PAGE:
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I’m Sick of Their Voices

I want it to be over. I’m sick of their voices, the smears, the noise from the crowds, McCain’s air quotes that accompany his snarling sarcasm, Palin’s alien sentence structure, the planted, propaganda plumber, Biden’s buffoonery, and Obama’s “right war” in Afghanistan.

I want the subterfuge to end.

I want all of them to halt the gushing of unconditional allegiance to Israel. Say it ain’t so, Joe. Tell me you’re not a Zionist.

More than appalling is the McPalin demagoguery that’s a rallying cry for not just divisiveness but violence that encourages blockheads who yell, “He’s a nigger” when Palin disparages Obama.

I am tired of opening my e-mail and seeing requests for donations from Orrin Hatch with his photograph in the upper right. You see, I have a reaction to Hatch not unlike the body’s rejection of a donor organ. I’m being begged not only by Orrin but, also, by Rick Davis, John McCain, Sarah Palin, and Kelsey Grammer. Grammer wrote that “the liberal elite arrogantly snicker about the unwashed masses in fly-over country and suburbia.” Chris Carr is thanking me–for what I don’t know

Huh? The “liberal elite?” Doesn’t he mean the ultraconservative elite–George Bush’s response to Katrina?

A friend told me she sent $2000 to Obama when McCain chose Palin.

I told her I contributed to the campaign of Independent Cindy Sheehan who’s running for congress in California’s 8th district If Sheehan could upset Nancy Pelosi, whose roots wrap around George Bush as tightly as Joe Lieberman is attached to John McCain and the other neocons, the electorate would see a real transformational leader who listens to the voice of the people.

And I just mailed my annual donation to the Southern Poverty Law Center (SPLC), an organization that tracks hate crimes and prosecutes those who commit them. The SPLC is known for its program of Teaching Tolerance, a lesson plan the McCain-Palin groupies gravely need.

John McCain and Sarah Palin are so desperate to win that their rallies should be quarantined for bigot contagion. When Palin demonizes Obama, her racist followers respond with “kill him” and “terrorist.” We have just seen an example of the kind of hatred inspired by Palin politics with the recent arrest of two Tennessee skinheads who were plotting the assassination of Barack Obama as the culmination of a killing spree that involved the beheading of African Americans.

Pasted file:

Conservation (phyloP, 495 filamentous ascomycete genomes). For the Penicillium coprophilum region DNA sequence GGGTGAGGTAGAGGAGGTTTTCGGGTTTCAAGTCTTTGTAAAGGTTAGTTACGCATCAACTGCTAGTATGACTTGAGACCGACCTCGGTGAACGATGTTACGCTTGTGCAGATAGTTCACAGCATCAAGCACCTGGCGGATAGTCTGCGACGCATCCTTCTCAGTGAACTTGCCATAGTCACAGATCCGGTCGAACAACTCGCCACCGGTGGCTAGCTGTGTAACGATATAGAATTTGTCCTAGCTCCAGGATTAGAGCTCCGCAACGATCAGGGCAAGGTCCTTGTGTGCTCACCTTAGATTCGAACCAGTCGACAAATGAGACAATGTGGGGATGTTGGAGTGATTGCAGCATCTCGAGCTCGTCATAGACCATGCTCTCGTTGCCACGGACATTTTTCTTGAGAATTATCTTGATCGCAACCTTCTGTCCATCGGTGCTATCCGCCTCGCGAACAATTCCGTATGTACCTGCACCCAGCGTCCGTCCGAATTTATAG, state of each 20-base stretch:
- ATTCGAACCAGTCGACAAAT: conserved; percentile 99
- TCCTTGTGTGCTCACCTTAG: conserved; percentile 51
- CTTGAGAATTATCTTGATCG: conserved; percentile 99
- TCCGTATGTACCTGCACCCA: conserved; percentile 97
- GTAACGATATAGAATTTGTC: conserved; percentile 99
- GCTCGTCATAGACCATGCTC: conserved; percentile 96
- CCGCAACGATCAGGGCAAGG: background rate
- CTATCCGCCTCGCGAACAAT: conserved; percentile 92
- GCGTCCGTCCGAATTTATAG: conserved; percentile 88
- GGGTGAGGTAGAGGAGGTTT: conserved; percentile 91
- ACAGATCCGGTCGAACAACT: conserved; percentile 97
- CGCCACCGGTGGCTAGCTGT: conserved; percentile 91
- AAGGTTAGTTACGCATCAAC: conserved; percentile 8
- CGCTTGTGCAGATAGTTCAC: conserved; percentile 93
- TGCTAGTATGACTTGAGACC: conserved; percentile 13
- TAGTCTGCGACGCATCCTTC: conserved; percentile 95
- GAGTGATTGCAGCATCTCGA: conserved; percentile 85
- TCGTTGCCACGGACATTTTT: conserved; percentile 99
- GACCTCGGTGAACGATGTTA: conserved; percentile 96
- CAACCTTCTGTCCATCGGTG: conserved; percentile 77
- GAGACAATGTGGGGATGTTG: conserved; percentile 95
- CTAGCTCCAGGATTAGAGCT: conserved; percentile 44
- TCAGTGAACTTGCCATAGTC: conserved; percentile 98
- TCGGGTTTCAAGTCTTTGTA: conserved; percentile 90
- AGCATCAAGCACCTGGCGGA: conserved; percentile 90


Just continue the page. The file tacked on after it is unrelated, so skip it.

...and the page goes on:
Still more evidence of McPalin divisiveness is McCain’s response to Gayle Quinnell. When Quinnell sputtered that Obama’s an Arab, McCain said, “No, he’s a decent family man, citizen.” Certainly, every Arab and Arab American must have felt the dagger of McCain’s sentiment. And so should every human being.

Each time McCain and Palin preach, “Obama wants to spread the wealth,” the seething crowd screams, “Socialist.” Don’t these people realize that the bailout of Wall Street is socialism for the wealthy?

Add to this the poisonous Michele Bachmann, representing the 6th district of Minnesota. Bachmann labeled Obama “anti-American” and called for a “penetrating investigation of anti-Americans in Congress.” Minnesotans should not reward her with reelection.

Shouldn’t we celebrate our diversity? I know I have to accept that there are people who don’t like this melting pot–the mix that makes life so much more interesting and exciting for me. But I do not have to tolerate the rhetoric and outbursts that lead to acts of terror.

When I hear the cacophony at the McPalin rallies and the blaring prejudice, which is either ignored or encouraged by Sarah and John, I witness the very worst of mankind. I see the venom-filled ignoramuses who believe that a fertilized egg has more personhood than anyone who is not of white, European descent, as long as that egg is of white, European descent.

I am weary of war here at home. The rage of those who identify differences as something to destroy rather than embrace places all of us in peril.

I am yearning for a leader who’ll act in the best interest of humanity–someone who understands that the reversal of American imperialism is imperative. Because it is this ism that results in unbearable suffering to those we raid or invade and occupy and causes shame to those of us demanding peace and justice. I don’t want a McCain Doctrine that’s a continuation of the Bush Doctrine. A Palin Doctrine would be unfathomable, and I’d like to understand what the Obama Doctrine would be.

John McCain pledged a civilized campaign. But his behavior begs the question: Senator, if this is an example of your civility, what might we expect if you achieve the presidency, an unlikely outcome unless voter disenfranchisement and hacked punch-screen computers deliver you victory? Would you go Medieval on us? And on the rest of the world?

Missy Beattie lives in New York City. She’s written for National Public Radio and Nashville Life Magazine. An outspoken critic of the Bush Administration and the war in Iraq, she’s a member of Gold Star Families for Peace. She completed a novel last year, but since the death of her nephew, Marine Lance Cpl. Chase J. Comley, in Iraq on August 6,’05, she has been writing political articles. She can be reached at: Missybeat@aol.com

 

 

 

 

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Missy Beattie has written for National Public Radio and Nashville Life Magazine. She was an instructor of memoirs writing at Johns Hopkins’ Osher Lifelong Learning Institute in BaltimoreEmail: missybeat@gmail.com

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